Violent police officers aren’t born that way. They come to learn violent behavior through experience, culture and education.

And as the university that trains more police officers than any other in the state, Minnesota State University must shoulder some responsibility for a police-state culture that threatens civil society.

We believe law enforcement training, like law enforcement itself, must undergo significant structural and cultural change. MSU has an opportunity to lead the way.

The recent willingness of MSU to subject its law enforcement program to public scrutiny via town hall forums represents a good first step to examine not only its curriculum but its educational culture.

On the surface, the curriculum looks comprehensive; yet the results of police training or lack thereof raise its ugly head with every incident of police brutality against people of color. So there’s a disconnect between training and outcomes.

While MSU cannot reasonably control how an officer performs their job after leaving MSU, an obvious lack of training or poor performance on the part of one of its graduates will inevitably reflect on the program.

That was the case with the 2016 killing of Philando Castile by officer Jeronimo Yanez, a 2010 MSU graduate. Yanez and his partner on the St. Anthony police department, Joseph Kauser, were both MSU students who were recognized with the school’s top award, the Baton of Honor.

So a review of the program is not only necessary for accountability but critical for credibility.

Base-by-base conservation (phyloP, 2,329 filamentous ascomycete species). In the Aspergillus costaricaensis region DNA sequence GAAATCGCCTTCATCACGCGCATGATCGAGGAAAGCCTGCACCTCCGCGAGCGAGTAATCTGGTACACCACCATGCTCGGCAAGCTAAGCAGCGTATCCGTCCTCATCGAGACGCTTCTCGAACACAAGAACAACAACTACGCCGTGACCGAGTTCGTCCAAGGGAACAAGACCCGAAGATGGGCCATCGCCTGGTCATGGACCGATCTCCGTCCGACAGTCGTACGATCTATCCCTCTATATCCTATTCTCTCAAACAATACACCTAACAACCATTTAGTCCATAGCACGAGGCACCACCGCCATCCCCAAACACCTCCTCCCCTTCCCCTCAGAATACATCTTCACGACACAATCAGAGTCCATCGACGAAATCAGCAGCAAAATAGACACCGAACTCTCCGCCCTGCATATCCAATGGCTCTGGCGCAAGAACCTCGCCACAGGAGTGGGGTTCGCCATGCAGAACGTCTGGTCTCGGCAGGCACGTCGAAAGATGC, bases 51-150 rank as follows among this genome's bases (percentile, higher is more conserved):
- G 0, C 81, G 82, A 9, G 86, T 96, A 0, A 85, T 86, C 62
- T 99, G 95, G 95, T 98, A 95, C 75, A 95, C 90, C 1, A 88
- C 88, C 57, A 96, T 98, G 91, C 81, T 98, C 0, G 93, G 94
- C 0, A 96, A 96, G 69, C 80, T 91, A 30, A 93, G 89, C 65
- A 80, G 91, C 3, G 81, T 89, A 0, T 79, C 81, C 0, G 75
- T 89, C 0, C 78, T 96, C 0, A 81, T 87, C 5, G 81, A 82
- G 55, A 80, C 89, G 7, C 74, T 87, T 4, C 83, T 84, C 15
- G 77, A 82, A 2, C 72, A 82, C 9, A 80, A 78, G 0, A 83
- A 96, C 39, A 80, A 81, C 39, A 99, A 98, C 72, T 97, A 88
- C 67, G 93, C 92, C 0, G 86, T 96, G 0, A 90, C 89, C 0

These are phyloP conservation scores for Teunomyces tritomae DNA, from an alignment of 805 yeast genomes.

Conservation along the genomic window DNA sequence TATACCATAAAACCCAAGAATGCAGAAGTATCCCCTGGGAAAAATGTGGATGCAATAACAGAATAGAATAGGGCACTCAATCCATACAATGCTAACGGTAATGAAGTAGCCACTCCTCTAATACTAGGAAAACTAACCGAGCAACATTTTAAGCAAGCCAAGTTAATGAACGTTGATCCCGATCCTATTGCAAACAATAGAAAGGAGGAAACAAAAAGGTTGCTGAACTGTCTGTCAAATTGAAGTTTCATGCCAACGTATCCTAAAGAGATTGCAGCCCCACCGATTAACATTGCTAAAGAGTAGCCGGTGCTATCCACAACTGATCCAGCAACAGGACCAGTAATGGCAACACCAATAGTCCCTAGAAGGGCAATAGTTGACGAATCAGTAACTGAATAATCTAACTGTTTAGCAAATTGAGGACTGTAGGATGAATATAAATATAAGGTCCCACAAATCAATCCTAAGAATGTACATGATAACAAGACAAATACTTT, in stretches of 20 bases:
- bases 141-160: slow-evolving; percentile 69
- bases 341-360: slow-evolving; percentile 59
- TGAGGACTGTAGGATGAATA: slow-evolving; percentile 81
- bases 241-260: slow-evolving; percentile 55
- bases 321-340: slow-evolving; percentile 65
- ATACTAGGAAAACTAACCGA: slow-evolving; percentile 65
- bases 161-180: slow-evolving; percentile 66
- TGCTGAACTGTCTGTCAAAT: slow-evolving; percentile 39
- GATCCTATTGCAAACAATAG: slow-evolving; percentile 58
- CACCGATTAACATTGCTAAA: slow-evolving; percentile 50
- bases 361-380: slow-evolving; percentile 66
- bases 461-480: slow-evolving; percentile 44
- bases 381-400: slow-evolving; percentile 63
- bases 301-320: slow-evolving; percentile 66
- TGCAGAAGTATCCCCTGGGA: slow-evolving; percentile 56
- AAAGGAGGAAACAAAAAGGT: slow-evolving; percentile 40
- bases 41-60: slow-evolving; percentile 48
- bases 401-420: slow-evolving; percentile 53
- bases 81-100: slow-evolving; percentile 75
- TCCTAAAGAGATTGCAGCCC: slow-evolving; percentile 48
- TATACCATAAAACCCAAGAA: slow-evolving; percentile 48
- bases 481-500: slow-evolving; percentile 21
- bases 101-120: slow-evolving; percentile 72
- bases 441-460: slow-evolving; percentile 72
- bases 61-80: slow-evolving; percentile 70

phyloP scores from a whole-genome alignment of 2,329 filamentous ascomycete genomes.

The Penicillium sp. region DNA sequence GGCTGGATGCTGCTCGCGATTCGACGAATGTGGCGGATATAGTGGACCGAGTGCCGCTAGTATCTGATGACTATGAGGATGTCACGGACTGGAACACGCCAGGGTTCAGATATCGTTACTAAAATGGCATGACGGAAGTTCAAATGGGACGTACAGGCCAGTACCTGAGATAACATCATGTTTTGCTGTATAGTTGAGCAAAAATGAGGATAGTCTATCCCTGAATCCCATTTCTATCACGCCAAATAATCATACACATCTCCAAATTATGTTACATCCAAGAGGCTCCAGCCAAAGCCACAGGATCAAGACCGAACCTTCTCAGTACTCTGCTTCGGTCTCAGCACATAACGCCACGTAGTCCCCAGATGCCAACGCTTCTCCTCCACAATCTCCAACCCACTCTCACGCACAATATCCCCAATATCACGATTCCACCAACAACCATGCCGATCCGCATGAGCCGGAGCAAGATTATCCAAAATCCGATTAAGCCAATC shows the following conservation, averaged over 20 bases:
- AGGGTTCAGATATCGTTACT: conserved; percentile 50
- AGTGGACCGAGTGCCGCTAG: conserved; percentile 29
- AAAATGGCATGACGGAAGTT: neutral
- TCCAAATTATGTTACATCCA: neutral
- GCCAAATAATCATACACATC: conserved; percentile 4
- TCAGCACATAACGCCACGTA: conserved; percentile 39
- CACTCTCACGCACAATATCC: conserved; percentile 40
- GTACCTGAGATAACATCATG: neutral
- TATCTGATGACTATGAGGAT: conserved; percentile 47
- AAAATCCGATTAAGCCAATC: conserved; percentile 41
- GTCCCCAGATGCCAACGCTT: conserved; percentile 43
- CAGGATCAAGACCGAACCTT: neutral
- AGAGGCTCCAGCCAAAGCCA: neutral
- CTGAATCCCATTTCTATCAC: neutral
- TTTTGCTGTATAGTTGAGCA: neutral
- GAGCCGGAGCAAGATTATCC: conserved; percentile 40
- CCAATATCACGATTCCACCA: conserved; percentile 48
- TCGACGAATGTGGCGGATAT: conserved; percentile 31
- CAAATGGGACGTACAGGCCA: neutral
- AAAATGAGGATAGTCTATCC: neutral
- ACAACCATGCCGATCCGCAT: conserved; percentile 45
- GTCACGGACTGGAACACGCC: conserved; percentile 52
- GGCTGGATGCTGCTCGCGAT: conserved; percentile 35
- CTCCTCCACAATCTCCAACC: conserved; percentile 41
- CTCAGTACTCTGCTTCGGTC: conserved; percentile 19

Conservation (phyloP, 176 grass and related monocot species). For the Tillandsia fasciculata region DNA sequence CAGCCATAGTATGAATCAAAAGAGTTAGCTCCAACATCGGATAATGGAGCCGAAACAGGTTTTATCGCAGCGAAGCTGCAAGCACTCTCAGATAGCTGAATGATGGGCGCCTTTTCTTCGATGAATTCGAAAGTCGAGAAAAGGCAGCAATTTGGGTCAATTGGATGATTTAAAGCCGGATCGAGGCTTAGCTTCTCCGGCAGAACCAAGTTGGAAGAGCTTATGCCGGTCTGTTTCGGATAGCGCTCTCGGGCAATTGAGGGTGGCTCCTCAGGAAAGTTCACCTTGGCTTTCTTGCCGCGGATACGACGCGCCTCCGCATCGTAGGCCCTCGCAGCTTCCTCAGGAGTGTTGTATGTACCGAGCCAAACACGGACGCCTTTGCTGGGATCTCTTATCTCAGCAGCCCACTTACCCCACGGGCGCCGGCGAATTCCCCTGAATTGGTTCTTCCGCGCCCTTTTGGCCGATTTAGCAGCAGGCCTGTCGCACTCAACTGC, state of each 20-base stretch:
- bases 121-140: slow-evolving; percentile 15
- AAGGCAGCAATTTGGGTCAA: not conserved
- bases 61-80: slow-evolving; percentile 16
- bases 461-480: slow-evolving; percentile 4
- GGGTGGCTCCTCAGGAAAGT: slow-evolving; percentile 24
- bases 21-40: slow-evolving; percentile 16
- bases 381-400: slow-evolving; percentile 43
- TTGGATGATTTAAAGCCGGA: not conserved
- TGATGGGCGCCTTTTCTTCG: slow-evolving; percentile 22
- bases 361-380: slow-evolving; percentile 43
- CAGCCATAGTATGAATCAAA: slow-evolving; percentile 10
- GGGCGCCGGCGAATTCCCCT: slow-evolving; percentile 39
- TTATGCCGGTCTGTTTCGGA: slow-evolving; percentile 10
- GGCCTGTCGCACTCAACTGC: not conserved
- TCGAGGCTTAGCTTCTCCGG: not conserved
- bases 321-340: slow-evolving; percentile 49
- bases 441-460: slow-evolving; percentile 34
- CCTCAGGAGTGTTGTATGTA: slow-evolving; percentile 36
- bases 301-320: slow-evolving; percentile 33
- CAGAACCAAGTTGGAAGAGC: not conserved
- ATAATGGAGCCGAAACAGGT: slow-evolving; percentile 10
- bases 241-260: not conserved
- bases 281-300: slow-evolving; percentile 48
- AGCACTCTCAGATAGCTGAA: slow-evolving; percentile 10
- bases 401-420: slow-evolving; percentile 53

The recent town hall meeting produced a number of salient questions. The public wondered what kind of training officers receive on the history of racism and its relation to law enforcement. They wondered if there was a test to see if students were physically and psychologically fit to enter the stressed-filled profession. They asked if officers are schooled on mental health and dealing with those in crisis.

The answer seemed to be a qualified yes from panelists including professor Pat Nelson, who teaches law enforcement classes and is chair of the MSU Department of Government. A substantial amount of time is spent on training for diversity, mental health issues and suicide prevention, she said.

And a look at the course requirements for an MSU law enforcement degree bear that out to some extent.

But curriculum, no matter how well-meaning, is not a prescription for training officers for the real-world, volatile situations they can face on a daily basis.

Beyond curriculum, other panelists, including MSU Vice President of Diversity Henry Morris, and corrections professor Sherrise Truesdale-Moore, emphasized a need for real-world experiences in diversity for students and recruiting more students and faculty of color.

We agree with Truesdale-Moore that students must get some experience with communities of color, whether volunteering with some community organization or attending neighborhood meetings. They must get a comfort level with a variety of people, including those of color, before they graduate.

While the program has a Policing in a Diverse Society class, we believe it should devote a class to the history of police brutality and racism with a sharper focus on real-life scenarios and current case histories.

MSU brands itself as a university with “Big Ideas. Real World Thinking.” Now it must deliver on those principles by reshaping its law enforcement program to respond not to the smaller idea of “policing” but the new realities of “public safety.”

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